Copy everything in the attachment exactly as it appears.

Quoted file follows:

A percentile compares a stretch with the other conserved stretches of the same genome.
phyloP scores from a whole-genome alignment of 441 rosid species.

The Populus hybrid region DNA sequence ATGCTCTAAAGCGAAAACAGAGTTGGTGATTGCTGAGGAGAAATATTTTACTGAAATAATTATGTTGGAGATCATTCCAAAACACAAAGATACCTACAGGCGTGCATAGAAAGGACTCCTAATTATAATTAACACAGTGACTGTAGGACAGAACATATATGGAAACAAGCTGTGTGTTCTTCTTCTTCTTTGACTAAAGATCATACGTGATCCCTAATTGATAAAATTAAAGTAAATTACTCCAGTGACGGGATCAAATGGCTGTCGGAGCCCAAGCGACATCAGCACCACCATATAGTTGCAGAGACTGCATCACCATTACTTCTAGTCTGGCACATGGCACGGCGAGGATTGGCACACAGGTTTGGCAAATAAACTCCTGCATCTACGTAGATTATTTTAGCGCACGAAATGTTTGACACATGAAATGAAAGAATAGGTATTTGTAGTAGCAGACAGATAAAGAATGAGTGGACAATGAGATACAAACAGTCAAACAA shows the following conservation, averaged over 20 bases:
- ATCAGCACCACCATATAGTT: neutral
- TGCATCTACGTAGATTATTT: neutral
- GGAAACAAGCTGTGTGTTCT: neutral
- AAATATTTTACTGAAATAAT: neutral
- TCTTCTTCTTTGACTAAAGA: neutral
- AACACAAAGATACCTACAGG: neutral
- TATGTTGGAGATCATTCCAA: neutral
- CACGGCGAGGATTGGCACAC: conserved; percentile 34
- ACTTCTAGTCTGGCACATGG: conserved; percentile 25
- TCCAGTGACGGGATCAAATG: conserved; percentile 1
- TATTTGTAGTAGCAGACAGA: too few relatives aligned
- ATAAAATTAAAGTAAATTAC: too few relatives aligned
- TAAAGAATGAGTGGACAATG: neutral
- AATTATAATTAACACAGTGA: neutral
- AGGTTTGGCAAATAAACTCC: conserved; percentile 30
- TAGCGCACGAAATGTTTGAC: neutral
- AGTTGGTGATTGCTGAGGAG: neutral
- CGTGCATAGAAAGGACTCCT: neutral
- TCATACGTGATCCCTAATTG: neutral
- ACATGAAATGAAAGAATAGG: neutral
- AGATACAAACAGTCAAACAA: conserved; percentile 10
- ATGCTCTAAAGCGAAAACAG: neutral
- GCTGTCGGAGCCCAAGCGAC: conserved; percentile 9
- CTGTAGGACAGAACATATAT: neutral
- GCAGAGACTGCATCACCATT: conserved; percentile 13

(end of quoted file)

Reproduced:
A percentile compares a stretch with the other conserved stretches of the same genome.
phyloP scores from a whole-genome alignment of 441 rosid species.

The Populus hybrid region DNA sequence ATGCTCTAAAGCGAAAACAGAGTTGGTGATTGCTGAGGAGAAATATTTTACTGAAATAATTATGTTGGAGATCATTCCAAAACACAAAGATACCTACAGGCGTGCATAGAAAGGACTCCTAATTATAATTAACACAGTGACTGTAGGACAGAACATATATGGAAACAAGCTGTGTGTTCTTCTTCTTCTTTGACTAAAGATCATACGTGATCCCTAATTGATAAAATTAAAGTAAATTACTCCAGTGACGGGATCAAATGGCTGTCGGAGCCCAAGCGACATCAGCACCACCATATAGTTGCAGAGACTGCATCACCATTACTTCTAGTCTGGCACATGGCACGGCGAGGATTGGCACACAGGTTTGGCAAATAAACTCCTGCATCTACGTAGATTATTTTAGCGCACGAAATGTTTGACACATGAAATGAAAGAATAGGTATTTGTAGTAGCAGACAGATAAAGAATGAGTGGACAATGAGATACAAACAGTCAAACAA shows the following conservation, averaged over 20 bases:
- ATCAGCACCACCATATAGTT: neutral
- TGCATCTACGTAGATTATTT: neutral
- GGAAACAAGCTGTGTGTTCT: neutral
- AAATATTTTACTGAAATAAT: neutral
- TCTTCTTCTTTGACTAAAGA: neutral
- AACACAAAGATACCTACAGG: neutral
- TATGTTGGAGATCATTCCAA: neutral
- CACGGCGAGGATTGGCACAC: conserved; percentile 34
- ACTTCTAGTCTGGCACATGG: conserved; percentile 25
- TCCAGTGACGGGATCAAATG: conserved; percentile 1
- TATTTGTAGTAGCAGACAGA: too few relatives aligned
- ATAAAATTAAAGTAAATTAC: too few relatives aligned
- TAAAGAATGAGTGGACAATG: neutral
- AATTATAATTAACACAGTGA: neutral
- AGGTTTGGCAAATAAACTCC: conserved; percentile 30
- TAGCGCACGAAATGTTTGAC: neutral
- AGTTGGTGATTGCTGAGGAG: neutral
- CGTGCATAGAAAGGACTCCT: neutral
- TCATACGTGATCCCTAATTG: neutral
- ACATGAAATGAAAGAATAGG: neutral
- AGATACAAACAGTCAAACAA: conserved; percentile 10
- ATGCTCTAAAGCGAAAACAG: neutral
- GCTGTCGGAGCCCAAGCGAC: conserved; percentile 9
- CTGTAGGACAGAACATATAT: neutral
- GCAGAGACTGCATCACCATT: conserved; percentile 13